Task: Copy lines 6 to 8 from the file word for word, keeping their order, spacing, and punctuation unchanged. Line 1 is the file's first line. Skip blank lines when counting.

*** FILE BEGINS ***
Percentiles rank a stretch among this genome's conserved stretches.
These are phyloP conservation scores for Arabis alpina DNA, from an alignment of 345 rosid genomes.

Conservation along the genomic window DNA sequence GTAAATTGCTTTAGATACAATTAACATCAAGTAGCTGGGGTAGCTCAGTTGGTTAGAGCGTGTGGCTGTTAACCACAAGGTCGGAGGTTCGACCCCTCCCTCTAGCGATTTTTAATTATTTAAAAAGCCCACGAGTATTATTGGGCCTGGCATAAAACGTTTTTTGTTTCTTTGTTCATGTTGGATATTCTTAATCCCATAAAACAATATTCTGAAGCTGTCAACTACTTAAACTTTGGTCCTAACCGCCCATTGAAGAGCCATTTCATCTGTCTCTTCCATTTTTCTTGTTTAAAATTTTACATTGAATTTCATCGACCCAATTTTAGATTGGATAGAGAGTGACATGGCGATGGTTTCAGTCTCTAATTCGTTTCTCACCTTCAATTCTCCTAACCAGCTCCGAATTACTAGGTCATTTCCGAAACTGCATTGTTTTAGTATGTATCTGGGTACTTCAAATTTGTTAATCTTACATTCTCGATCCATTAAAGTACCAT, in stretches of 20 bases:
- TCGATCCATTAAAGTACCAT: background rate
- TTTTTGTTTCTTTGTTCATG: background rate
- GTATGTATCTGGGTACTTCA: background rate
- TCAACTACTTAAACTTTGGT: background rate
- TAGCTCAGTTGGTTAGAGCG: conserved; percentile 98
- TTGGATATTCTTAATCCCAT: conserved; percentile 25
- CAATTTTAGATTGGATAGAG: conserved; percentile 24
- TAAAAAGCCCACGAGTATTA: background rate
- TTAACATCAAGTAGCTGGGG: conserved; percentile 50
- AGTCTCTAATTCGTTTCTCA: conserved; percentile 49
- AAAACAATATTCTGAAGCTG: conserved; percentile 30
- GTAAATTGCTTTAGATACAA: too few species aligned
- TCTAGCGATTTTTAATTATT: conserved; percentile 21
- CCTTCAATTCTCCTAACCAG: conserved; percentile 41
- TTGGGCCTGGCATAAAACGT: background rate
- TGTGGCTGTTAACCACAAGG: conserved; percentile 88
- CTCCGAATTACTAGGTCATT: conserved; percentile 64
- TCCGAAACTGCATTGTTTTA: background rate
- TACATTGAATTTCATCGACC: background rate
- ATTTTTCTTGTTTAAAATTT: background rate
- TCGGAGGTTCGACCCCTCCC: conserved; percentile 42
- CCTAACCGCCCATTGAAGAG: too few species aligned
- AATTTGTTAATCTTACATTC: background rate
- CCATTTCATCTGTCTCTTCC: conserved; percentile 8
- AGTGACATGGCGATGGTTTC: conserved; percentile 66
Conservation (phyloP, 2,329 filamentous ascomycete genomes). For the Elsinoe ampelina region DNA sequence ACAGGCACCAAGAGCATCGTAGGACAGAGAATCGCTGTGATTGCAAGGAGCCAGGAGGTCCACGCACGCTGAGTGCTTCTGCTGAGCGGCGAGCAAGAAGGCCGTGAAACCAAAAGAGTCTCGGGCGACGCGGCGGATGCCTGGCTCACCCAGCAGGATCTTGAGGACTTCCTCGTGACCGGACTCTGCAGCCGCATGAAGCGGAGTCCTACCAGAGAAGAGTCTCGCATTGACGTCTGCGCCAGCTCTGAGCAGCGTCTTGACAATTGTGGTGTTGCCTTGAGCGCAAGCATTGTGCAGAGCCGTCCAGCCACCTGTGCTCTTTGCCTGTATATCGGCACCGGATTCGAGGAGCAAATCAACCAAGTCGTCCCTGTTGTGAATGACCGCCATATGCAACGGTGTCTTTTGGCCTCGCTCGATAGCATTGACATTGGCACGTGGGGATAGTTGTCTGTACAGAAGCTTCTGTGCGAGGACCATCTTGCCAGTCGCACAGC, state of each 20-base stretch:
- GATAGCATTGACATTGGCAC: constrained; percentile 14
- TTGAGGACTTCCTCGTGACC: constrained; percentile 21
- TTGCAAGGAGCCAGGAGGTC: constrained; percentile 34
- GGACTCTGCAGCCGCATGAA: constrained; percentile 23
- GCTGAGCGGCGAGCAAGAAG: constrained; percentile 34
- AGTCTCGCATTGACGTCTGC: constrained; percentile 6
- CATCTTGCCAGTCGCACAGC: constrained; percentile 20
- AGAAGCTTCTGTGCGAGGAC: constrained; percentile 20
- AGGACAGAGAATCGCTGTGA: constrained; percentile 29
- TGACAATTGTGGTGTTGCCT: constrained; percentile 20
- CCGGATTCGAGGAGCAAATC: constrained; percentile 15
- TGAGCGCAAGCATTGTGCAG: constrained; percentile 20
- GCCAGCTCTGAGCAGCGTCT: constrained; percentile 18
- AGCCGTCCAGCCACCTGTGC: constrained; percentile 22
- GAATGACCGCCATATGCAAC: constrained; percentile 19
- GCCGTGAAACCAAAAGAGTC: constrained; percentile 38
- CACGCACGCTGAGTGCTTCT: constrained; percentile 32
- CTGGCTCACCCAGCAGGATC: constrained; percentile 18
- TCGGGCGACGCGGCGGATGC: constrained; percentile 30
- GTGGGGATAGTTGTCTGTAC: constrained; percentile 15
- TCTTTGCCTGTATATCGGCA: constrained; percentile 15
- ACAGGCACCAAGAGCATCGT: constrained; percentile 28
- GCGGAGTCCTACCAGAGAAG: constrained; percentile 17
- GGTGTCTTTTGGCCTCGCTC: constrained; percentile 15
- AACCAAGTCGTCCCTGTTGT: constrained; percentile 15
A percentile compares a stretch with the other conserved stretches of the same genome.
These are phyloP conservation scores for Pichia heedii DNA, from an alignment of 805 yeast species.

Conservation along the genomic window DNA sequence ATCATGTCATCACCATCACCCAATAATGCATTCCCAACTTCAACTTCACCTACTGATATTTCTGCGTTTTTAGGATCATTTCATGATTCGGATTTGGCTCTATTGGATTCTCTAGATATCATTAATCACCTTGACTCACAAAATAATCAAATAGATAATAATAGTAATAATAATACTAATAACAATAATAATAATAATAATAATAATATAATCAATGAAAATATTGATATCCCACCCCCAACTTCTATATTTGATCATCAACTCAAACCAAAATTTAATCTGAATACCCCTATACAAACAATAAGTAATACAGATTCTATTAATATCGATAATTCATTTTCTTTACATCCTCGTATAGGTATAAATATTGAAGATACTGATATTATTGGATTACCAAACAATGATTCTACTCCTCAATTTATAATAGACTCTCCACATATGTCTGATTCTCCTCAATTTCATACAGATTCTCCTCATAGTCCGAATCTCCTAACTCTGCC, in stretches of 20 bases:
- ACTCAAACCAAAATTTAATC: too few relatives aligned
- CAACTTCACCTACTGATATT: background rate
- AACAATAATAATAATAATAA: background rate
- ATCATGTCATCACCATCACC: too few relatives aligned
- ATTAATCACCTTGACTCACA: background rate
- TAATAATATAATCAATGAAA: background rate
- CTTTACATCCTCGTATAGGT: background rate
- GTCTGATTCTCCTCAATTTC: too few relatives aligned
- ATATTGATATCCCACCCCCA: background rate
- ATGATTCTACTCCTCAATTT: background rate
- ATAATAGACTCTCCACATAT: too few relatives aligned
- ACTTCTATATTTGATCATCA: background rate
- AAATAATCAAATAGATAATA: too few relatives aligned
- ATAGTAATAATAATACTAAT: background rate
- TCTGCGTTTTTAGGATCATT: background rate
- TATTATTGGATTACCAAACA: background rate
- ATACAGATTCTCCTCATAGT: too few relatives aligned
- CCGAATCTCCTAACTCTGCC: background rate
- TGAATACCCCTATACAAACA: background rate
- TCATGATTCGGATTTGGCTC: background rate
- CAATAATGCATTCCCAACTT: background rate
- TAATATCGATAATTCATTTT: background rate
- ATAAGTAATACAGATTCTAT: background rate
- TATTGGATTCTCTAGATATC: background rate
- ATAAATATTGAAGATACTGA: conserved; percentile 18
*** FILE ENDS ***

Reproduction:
- GTATGTATCTGGGTACTTCA: background rate
- TCAACTACTTAAACTTTGGT: background rate
- TAGCTCAGTTGGTTAGAGCG: conserved; percentile 98